Teaching

Since Spring 2017, I have been teaching the Visual Analytics (in Spring) and Data Visualization (in Fall) courses at the College of Information Studies in University of Maryland, College Park. I am the sole instructor for these courses. Apart from lectures, I create the course content, handle grading, and advise students in their course projects. Overall, I have two years of teaching experience with these graduate courses.

Data Visualization (INST 760 - Fall semesters)

This is an advanced topics course on Data Visualization in iSchool, UMD. This project-oriented course covers topics in data visualization including perception and cognition, data representations and transformations, visual representations for specific data types, and interaction techniques for visual analysis. Projects done in this course have turned into research publications and Medium articles.

This course is currently taken by 26 graduate students in Fall 2018. Previously, I taught this course in Fall 2017 (31 students).

[Syllabus]

Visual Analytics (INST 762 - Spring semesters)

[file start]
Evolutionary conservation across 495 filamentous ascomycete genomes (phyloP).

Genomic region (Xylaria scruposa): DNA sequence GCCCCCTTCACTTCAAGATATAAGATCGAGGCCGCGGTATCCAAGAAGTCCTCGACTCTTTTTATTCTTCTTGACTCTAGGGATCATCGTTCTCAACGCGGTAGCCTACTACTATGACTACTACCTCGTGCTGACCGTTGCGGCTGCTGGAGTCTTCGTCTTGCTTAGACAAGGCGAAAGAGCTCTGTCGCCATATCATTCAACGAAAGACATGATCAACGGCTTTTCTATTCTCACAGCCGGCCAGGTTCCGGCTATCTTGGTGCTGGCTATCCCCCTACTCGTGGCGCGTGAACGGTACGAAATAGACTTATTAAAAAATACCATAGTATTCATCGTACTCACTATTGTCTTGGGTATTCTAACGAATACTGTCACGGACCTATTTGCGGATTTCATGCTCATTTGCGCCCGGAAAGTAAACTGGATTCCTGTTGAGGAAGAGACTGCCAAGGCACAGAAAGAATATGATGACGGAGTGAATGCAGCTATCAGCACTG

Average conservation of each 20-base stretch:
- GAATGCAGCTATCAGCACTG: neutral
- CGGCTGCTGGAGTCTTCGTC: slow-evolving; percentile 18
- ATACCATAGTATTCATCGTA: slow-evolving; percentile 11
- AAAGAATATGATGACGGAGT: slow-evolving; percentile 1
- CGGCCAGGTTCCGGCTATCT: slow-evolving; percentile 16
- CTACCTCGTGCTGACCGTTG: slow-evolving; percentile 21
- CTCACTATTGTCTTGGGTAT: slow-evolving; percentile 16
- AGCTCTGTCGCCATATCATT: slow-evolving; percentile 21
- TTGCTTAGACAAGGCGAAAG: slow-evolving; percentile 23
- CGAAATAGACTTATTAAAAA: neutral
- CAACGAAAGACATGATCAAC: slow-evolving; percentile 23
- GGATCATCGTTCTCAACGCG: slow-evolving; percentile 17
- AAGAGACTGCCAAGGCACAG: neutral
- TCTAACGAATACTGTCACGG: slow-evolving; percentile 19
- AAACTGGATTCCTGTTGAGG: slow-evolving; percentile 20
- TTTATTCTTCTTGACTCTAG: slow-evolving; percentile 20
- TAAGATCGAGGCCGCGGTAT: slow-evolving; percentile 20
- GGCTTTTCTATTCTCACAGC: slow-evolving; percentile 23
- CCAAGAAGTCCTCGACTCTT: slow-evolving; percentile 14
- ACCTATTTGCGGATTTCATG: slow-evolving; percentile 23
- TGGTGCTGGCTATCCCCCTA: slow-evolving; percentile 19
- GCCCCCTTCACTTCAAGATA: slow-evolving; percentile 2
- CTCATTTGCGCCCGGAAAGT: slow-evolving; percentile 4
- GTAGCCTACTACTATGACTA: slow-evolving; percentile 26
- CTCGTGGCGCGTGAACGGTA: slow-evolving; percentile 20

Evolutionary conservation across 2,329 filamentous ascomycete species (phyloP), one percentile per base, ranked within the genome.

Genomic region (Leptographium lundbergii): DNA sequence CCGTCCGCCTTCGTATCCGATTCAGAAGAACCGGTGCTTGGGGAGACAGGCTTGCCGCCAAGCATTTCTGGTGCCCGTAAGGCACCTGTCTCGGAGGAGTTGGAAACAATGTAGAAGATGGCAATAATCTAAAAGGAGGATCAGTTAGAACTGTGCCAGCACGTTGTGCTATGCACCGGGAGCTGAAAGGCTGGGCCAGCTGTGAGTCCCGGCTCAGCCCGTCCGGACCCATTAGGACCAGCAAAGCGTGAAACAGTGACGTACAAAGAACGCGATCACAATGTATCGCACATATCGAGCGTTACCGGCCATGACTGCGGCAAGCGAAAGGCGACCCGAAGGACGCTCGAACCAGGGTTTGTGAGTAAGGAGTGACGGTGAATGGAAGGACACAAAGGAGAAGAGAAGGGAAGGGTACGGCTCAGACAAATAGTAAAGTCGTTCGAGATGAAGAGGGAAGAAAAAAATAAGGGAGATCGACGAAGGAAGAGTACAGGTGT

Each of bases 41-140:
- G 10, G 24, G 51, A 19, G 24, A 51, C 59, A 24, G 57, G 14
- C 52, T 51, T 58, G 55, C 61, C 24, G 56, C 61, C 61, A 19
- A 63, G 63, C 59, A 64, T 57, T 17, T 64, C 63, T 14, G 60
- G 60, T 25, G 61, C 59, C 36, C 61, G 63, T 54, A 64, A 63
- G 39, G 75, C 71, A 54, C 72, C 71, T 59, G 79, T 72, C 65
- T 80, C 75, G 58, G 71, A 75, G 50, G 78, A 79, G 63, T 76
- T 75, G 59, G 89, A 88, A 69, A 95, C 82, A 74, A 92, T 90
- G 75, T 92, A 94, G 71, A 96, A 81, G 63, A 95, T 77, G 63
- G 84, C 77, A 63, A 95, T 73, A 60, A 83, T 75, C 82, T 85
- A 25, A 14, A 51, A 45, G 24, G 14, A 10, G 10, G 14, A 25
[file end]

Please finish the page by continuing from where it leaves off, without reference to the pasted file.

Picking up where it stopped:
Visual analytics is the use of interactive visual interfaces to facilitate analytical reasoning. In essence, visual analytics is based on the idea that humans and computers working alone are insufficient for the data challenges of today and tomorrow, and that effective synthesis of both humans and computational algorithms are needed to create human-in-the-loop systems. Thus, visual analytics bridges human-centered disciplines such as visualization and human-computer interaction with computation-centered disciplines such as machine learning, probabilistic methods, and knowledge discovery.

This course covers topics related to:
  • Human aspects such as perception, cognition, sensemaking, critical thinking, and the analytical process.
  • Computational aspects such as data management, data transformations, knowledge representation, probabilistic methods, and text analytics, etc.
  • Integration of knowledge from fields such as visualization, human-computer interaction, machine learning, knowledge discovery, and text analytics towards helping people understand data.
The course was taken by 22 graduate students in Spring 2018 and 24 graduate students in Spring 2017. I plan to teach this course again in Spring 2019.

[Syllabus]

The course content and lecture slides for these courses are inspired by and derived from the courses taught by Dr. Niklas Elmqvist at UMD, Dr. Jeff Heer at UW, Dr. John Stasko at Georgia Tech, and Dr. Alexander Lex at University of Utah.